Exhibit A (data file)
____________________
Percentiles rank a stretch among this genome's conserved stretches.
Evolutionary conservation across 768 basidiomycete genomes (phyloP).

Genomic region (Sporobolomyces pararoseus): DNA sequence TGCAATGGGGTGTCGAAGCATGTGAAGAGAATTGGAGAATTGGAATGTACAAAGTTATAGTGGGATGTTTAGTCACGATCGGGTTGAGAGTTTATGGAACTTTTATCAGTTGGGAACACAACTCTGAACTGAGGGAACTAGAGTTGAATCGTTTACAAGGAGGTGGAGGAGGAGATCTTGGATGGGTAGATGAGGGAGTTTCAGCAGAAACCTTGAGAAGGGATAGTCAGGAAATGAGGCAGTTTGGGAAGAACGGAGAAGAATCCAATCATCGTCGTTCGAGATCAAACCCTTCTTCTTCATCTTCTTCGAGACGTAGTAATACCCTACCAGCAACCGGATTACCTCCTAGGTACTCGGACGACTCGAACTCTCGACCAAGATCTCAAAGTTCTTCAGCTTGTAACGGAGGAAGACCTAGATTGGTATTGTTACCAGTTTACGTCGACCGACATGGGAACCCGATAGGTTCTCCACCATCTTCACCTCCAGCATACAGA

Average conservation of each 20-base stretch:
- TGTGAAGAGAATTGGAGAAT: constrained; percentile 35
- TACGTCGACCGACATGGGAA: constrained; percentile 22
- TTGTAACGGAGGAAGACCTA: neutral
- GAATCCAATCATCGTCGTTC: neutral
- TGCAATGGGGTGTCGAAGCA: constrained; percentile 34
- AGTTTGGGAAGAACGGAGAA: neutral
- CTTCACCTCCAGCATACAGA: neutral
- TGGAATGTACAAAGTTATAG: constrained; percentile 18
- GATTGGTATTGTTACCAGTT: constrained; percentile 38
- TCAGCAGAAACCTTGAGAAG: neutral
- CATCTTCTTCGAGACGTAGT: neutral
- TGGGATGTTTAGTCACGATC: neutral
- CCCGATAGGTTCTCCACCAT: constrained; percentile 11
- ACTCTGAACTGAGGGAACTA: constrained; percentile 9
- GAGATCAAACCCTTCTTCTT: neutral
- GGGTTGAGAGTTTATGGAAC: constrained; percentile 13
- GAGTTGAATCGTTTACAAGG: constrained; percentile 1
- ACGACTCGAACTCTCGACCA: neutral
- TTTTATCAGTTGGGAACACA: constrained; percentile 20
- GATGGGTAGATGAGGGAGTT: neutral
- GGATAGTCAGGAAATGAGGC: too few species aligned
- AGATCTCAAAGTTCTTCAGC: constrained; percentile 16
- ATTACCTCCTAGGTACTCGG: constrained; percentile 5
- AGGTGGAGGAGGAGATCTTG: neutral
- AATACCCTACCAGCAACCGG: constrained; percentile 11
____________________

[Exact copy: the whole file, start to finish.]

Percentiles rank a stretch among this genome's conserved stretches.
Evolutionary conservation across 768 basidiomycete genomes (phyloP).

Genomic region (Sporobolomyces pararoseus): DNA sequence TGCAATGGGGTGTCGAAGCATGTGAAGAGAATTGGAGAATTGGAATGTACAAAGTTATAGTGGGATGTTTAGTCACGATCGGGTTGAGAGTTTATGGAACTTTTATCAGTTGGGAACACAACTCTGAACTGAGGGAACTAGAGTTGAATCGTTTACAAGGAGGTGGAGGAGGAGATCTTGGATGGGTAGATGAGGGAGTTTCAGCAGAAACCTTGAGAAGGGATAGTCAGGAAATGAGGCAGTTTGGGAAGAACGGAGAAGAATCCAATCATCGTCGTTCGAGATCAAACCCTTCTTCTTCATCTTCTTCGAGACGTAGTAATACCCTACCAGCAACCGGATTACCTCCTAGGTACTCGGACGACTCGAACTCTCGACCAAGATCTCAAAGTTCTTCAGCTTGTAACGGAGGAAGACCTAGATTGGTATTGTTACCAGTTTACGTCGACCGACATGGGAACCCGATAGGTTCTCCACCATCTTCACCTCCAGCATACAGA

Average conservation of each 20-base stretch:
- TGTGAAGAGAATTGGAGAAT: constrained; percentile 35
- TACGTCGACCGACATGGGAA: constrained; percentile 22
- TTGTAACGGAGGAAGACCTA: neutral
- GAATCCAATCATCGTCGTTC: neutral
- TGCAATGGGGTGTCGAAGCA: constrained; percentile 34
- AGTTTGGGAAGAACGGAGAA: neutral
- CTTCACCTCCAGCATACAGA: neutral
- TGGAATGTACAAAGTTATAG: constrained; percentile 18
- GATTGGTATTGTTACCAGTT: constrained; percentile 38
- TCAGCAGAAACCTTGAGAAG: neutral
- CATCTTCTTCGAGACGTAGT: neutral
- TGGGATGTTTAGTCACGATC: neutral
- CCCGATAGGTTCTCCACCAT: constrained; percentile 11
- ACTCTGAACTGAGGGAACTA: constrained; percentile 9
- GAGATCAAACCCTTCTTCTT: neutral
- GGGTTGAGAGTTTATGGAAC: constrained; percentile 13
- GAGTTGAATCGTTTACAAGG: constrained; percentile 1
- ACGACTCGAACTCTCGACCA: neutral
- TTTTATCAGTTGGGAACACA: constrained; percentile 20
- GATGGGTAGATGAGGGAGTT: neutral
- GGATAGTCAGGAAATGAGGC: too few species aligned
- AGATCTCAAAGTTCTTCAGC: constrained; percentile 16
- ATTACCTCCTAGGTACTCGG: constrained; percentile 5
- AGGTGGAGGAGGAGATCTTG: neutral
- AATACCCTACCAGCAACCGG: constrained; percentile 11